Identification of the social and cognitive processes underlying human cumulative culture

Lewis George Dean, R.L. Kendal, S.J. Schapiro, B. Thierry, Kevin Neville Laland

Research output: Contribution to journalArticlepeer-review

355 Citations (Scopus)


The remarkable ecological and demographic success of humanity is largely attributed to our capacity for cumulative culture, with knowledge and technology accumulating over time, yet the social and cognitive capabilities that have enabled cumulative culture remain unclear. In a comparative study of sequential problem solving, we provided groups of capuchin monkeys, chimpanzees, and children with an experimental puzzlebox that could be solved in three stages to retrieve rewards of increasing desirability. The success of the children, but not of the chimpanzees or capuchins, in reaching higher-level solutions was strongly associated with a package of sociocognitive processes—including teaching through verbal instruction, imitation, and prosociality—that were observed only in the children and covaried with performance.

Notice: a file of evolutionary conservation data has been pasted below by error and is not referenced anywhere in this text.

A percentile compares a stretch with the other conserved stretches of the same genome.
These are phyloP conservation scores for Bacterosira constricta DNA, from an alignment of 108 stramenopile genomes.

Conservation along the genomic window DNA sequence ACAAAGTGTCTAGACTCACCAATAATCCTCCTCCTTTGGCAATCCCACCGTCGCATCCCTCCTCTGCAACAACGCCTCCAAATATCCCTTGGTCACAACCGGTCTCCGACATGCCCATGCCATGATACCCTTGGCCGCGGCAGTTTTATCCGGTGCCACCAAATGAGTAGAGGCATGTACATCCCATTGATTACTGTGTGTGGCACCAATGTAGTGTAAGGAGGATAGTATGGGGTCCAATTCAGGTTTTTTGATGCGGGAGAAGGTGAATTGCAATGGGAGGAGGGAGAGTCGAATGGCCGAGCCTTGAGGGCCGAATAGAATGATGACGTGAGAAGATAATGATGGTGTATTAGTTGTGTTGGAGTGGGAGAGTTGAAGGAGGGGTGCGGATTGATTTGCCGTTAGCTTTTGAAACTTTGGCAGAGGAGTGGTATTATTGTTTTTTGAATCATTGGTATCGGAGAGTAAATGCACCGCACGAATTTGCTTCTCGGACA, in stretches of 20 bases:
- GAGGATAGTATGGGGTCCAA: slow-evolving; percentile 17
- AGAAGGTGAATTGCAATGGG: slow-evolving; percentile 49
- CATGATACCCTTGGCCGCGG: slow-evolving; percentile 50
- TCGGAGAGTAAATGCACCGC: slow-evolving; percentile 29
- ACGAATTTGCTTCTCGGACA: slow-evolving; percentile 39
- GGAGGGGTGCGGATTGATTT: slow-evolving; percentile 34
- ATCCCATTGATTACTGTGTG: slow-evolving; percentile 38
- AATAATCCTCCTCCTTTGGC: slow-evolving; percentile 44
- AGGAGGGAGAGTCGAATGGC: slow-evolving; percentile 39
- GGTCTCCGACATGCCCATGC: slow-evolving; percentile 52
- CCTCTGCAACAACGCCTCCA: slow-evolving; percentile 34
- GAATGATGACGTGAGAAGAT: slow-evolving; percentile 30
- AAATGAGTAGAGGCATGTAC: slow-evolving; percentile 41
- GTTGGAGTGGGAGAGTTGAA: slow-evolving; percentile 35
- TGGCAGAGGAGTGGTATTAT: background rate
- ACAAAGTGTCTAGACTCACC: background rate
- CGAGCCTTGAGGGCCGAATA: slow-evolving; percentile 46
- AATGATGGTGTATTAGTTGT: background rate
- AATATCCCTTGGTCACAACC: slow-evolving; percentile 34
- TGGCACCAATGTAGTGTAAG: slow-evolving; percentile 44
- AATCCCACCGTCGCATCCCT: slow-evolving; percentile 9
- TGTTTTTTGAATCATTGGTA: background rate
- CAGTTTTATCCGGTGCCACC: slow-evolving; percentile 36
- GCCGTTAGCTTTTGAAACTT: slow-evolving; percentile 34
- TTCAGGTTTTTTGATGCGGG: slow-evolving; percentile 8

Original languageEnglish
Pages (from-to)1114-1118
Issue number6072
Publication statusPublished - 2012


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